Set up a survey

Create an online customer survey, and distribute it to customers within the target group. Keep the whole survey short and simple, with no more than ten questions. An old rule of thumb in market research says: The longer your survey, the fewer people will take part. 

You can mix qualitative and quantitative questions in your survey. This means you can include some multiple-choice questions as well as open questions. You can ask a closed question to get the customer’s age, for example. Or, you can ask open questions like: “What pain points do you currently face?”

Quantitative questions are easier to analyze but often provide fewer insights. Open questions in contrast, have a higher likelihood of provoking dropouts.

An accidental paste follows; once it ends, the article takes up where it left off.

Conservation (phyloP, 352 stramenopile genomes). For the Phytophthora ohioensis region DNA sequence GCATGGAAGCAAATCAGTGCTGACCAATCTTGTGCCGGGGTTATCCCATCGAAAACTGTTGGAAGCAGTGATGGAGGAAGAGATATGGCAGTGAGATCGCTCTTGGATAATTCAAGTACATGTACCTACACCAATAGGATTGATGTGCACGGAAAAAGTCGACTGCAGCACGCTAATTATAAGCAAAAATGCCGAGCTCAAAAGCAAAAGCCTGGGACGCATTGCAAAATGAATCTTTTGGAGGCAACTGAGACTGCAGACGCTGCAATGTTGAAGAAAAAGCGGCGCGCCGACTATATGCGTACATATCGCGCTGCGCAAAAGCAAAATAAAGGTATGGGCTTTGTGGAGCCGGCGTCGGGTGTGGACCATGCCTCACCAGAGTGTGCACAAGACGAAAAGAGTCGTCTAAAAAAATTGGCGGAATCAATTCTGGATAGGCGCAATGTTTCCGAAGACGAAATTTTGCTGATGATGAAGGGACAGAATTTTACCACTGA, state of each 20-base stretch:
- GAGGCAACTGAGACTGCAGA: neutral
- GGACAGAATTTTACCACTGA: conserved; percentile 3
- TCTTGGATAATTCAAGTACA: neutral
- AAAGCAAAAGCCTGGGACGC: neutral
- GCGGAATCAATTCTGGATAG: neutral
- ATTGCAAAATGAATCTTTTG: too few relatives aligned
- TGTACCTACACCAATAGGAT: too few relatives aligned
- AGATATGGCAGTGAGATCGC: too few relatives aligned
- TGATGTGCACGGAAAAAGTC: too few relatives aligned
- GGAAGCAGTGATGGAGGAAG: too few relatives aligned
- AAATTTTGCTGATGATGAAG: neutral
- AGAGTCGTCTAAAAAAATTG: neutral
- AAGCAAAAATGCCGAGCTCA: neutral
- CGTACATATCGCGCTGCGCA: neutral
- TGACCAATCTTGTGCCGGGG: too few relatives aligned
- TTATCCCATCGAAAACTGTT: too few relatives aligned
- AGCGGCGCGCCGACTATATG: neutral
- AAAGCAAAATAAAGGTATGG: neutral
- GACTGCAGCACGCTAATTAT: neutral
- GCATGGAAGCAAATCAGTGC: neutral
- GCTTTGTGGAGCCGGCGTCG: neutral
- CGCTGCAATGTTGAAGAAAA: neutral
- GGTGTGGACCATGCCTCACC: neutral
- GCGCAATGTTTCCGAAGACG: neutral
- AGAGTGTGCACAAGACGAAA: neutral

Check your (site) analytics

Good data sources can be found within site analytics. Analytics give you a great overview of typical visitors. You can easily reveal the desires that lead the audience to a site. Where did your visitors come from geographically, what devices did they use, what sites and keywords did they search?

Furthermore, you can check tracking data on advertising. This is a great way to see what messages your target group responds to the best. Plus, you can also use internal data, such as sales data, to learn more about your customers.

Research on social media platforms

Social media is a great avenue for finding out more about your customers. The easiest way to get more information about your buyer personas is to use monitoring tools provided by the platforms. These tools show you how your followers are behaving and what content they’re engaging with the most. You can also extend your analytics through social media listening tools such as Hootsuite Insights.